Business and Labor

In 1770 Silversmith Samuel Casey Narrowly Escaped the Gallows

Samuel Casey was a talented, well-respected silversmith in Kingstown, R.I in the mid-1700s. Casey made teapots, tankards, and porringers as well as hardware for furniture makers, such as escutcheon plates and drawer pulls.

Described as a prosperous merchant, his luck took a turn for the worse in 1764 when he was about 40 years old. Casey had stoked a hot fire for working his forge. The fire was so hot that a beam at the back of the brick chimney caught fire. His house burned, destroying most of his belongings and his wealth.

After the fire, Casey began working in the attic of the Helme House, a historic home that today serves as the headquarters of the South County Art Association.

While Samuel Casey was apparently prosperous before the fire, afterwards he struggled. He was repeatedly hauled to court for non-payment of debts. Finally, in 1770, matters grew worse for the silversmith. In September of 1770 he was indicted on charges of passing counterfeit dollars. The case was a scandal that was reported throughout New England.

samuel casey

Teapot by Samuel Casey at the Hood Museum of Art, Dartmouth College

In October, Casey stood trial. The trial lasted until eight o’clock at night. The jury would deliberate until 4 a.m. the following morning. It returned a verdict of not guilty. The judge in the trial, however, exercised an option not available today. He told the jurors that their verdict was lacking in logic and ignored the evidence. He directed them to reconsider and find Casey guilty. The jury returned a special verdict and Casey was sentenced to be hanged.

Still in jail, while appealing his sentence, matters grew worse for Casey. In the part of Kingstown called Tower Hill, a discovery was made. In a field, a set of tools were discovered that included dyes for stamping coins – counterfeit coins. In another, nearby stone wall another set of tools was discovered. The tools were capable of making phony dollars, Spanish pistareens and Portuguese josephuses.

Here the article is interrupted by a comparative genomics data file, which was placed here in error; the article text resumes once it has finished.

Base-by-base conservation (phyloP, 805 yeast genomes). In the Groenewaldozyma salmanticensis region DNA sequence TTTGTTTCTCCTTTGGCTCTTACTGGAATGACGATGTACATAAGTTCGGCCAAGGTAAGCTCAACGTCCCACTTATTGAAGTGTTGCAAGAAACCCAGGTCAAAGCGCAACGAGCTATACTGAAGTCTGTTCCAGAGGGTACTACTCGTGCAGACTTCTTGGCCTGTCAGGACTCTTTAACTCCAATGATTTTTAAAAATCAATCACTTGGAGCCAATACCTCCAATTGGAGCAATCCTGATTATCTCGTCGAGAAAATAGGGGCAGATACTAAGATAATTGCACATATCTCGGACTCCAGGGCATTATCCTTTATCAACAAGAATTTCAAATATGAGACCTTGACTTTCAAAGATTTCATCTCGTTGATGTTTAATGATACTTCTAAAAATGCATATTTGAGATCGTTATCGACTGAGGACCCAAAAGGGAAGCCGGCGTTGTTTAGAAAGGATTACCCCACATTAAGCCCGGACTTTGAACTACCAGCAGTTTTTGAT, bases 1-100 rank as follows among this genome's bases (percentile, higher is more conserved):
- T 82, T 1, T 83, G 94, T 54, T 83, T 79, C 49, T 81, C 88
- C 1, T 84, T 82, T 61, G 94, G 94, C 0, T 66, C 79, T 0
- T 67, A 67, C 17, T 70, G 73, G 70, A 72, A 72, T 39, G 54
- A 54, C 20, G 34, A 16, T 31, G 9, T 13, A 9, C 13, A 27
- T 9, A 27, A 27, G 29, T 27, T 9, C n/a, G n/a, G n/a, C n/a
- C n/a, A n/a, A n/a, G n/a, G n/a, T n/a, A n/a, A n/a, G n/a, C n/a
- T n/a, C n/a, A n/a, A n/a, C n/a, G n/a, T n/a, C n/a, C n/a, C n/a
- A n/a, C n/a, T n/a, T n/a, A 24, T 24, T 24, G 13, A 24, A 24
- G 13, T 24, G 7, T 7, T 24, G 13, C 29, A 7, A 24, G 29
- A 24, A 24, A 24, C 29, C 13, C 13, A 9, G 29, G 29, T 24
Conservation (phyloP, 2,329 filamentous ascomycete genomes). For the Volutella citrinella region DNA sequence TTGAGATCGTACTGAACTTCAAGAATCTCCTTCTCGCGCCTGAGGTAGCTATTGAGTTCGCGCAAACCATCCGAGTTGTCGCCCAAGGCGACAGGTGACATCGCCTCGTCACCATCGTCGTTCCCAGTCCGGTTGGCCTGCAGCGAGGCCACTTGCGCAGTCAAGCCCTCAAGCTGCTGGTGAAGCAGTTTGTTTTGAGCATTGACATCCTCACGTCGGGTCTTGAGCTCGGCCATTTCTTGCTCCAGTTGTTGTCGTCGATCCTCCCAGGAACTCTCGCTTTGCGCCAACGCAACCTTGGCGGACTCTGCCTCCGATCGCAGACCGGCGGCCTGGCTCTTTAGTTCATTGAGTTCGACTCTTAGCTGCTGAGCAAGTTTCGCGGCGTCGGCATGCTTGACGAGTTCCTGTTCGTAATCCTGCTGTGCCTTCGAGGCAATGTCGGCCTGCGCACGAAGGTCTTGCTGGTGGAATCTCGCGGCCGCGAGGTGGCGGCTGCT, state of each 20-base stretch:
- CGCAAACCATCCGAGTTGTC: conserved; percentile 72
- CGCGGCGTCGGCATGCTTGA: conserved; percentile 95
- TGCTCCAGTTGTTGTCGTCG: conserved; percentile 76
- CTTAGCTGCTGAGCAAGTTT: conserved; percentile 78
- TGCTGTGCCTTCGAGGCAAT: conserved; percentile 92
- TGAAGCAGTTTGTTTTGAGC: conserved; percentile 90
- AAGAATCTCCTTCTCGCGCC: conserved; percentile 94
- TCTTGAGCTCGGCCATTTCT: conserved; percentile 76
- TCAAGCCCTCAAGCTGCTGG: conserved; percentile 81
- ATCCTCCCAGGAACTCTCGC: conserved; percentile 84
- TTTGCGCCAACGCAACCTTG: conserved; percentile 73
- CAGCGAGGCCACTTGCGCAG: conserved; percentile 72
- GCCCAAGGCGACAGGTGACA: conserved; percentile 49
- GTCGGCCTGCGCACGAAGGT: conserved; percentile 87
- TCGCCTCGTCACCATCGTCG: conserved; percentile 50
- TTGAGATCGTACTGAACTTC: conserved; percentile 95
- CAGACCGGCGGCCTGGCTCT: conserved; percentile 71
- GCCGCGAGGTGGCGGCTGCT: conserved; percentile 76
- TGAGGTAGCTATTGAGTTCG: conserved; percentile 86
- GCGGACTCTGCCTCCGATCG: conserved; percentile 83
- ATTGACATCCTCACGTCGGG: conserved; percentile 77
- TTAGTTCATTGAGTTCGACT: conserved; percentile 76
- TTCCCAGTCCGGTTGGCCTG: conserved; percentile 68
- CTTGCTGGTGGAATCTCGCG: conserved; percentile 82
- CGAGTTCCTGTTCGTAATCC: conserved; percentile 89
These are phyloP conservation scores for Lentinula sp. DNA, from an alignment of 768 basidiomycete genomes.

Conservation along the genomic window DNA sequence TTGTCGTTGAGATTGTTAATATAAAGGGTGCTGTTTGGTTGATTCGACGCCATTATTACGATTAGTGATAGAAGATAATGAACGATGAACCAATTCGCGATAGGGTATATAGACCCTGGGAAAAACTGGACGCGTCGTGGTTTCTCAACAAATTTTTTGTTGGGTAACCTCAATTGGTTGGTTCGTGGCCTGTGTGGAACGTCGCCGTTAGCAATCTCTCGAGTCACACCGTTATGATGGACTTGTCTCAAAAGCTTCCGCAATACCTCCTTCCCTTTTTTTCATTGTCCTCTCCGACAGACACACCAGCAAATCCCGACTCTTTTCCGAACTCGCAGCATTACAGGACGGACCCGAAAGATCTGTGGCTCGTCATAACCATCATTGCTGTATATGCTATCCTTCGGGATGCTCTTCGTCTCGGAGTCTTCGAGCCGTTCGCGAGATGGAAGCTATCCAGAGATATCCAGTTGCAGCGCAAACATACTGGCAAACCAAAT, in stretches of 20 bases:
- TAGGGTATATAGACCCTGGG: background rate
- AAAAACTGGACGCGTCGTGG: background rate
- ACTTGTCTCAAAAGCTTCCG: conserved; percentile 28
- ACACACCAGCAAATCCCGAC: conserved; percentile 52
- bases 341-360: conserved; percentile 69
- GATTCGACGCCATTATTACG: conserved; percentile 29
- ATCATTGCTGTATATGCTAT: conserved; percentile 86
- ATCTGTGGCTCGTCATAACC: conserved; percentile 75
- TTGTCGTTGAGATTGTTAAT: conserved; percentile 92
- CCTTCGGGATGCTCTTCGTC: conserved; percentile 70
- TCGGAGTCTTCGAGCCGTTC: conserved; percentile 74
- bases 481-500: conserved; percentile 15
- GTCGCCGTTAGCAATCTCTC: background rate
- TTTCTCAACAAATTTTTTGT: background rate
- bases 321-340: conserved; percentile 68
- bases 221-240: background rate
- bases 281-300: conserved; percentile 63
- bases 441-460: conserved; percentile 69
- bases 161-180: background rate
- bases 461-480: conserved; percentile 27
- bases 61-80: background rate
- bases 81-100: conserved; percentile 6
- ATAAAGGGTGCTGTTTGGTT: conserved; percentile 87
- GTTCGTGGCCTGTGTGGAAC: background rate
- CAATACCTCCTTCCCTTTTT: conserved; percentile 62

With the evidence against him mounting, Casey finally had a bit of luck. Several days after the discovery, a gang assembled outside the Kingstown jail. Their faces were blacked over. They battered down the door to the jail with iron bars and pick axes. Inside, they smashed the locks and released four inmates, including Samuel Casey.

The silversmith didn’t wait for a second trial. Samuel Casey disappeared after his unexpected release and left Rhode Island. Historians suspect he died in 1773, probably in New York.

Today, Samuel Casey’s work can be found in museums such as the Boston Museum of Fine Arts, Winterthur and museums of Yale and Dartmouth College.

Thanks to Rhode Island, A Guide to the Smallest State, Federal Writers’ Project.

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